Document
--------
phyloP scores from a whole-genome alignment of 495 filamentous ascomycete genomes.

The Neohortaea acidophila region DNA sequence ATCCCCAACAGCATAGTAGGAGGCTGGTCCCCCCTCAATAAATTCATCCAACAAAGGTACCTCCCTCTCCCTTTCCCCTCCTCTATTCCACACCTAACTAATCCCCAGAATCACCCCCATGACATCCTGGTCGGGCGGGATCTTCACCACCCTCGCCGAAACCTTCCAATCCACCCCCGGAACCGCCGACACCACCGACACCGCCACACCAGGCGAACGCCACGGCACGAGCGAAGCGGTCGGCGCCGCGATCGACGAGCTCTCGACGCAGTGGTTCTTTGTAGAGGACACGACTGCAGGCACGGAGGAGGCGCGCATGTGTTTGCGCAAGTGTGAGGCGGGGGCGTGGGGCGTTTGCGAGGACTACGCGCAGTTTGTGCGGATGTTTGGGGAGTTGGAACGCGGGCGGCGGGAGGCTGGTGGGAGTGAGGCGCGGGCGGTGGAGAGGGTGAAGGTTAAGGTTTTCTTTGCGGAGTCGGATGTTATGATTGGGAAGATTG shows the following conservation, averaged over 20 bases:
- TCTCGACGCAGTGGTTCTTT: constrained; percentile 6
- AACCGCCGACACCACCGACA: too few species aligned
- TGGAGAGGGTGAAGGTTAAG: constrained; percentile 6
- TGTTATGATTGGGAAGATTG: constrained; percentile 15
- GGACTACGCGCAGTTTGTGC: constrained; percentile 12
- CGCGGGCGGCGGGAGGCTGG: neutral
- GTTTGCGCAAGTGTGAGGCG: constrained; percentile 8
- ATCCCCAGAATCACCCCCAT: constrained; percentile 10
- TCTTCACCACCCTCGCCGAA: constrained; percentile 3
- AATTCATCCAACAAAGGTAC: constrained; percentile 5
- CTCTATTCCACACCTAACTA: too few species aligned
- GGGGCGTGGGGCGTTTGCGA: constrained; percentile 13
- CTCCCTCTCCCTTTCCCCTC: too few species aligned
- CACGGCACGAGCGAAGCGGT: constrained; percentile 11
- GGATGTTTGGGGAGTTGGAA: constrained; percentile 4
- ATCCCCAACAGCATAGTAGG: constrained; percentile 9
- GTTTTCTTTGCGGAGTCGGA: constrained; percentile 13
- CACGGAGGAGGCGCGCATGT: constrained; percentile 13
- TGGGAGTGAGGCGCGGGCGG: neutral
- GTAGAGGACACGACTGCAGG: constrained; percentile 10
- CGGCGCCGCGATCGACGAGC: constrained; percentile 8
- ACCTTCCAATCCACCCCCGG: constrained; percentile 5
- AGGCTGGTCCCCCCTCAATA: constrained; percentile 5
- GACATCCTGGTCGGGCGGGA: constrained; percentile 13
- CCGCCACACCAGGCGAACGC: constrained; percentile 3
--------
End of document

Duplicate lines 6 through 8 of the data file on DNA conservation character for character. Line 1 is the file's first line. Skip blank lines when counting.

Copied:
- TGTTATGATTGGGAAGATTG: constrained; percentile 15
- GGACTACGCGCAGTTTGTGC: constrained; percentile 12
- CGCGGGCGGCGGGAGGCTGG: neutral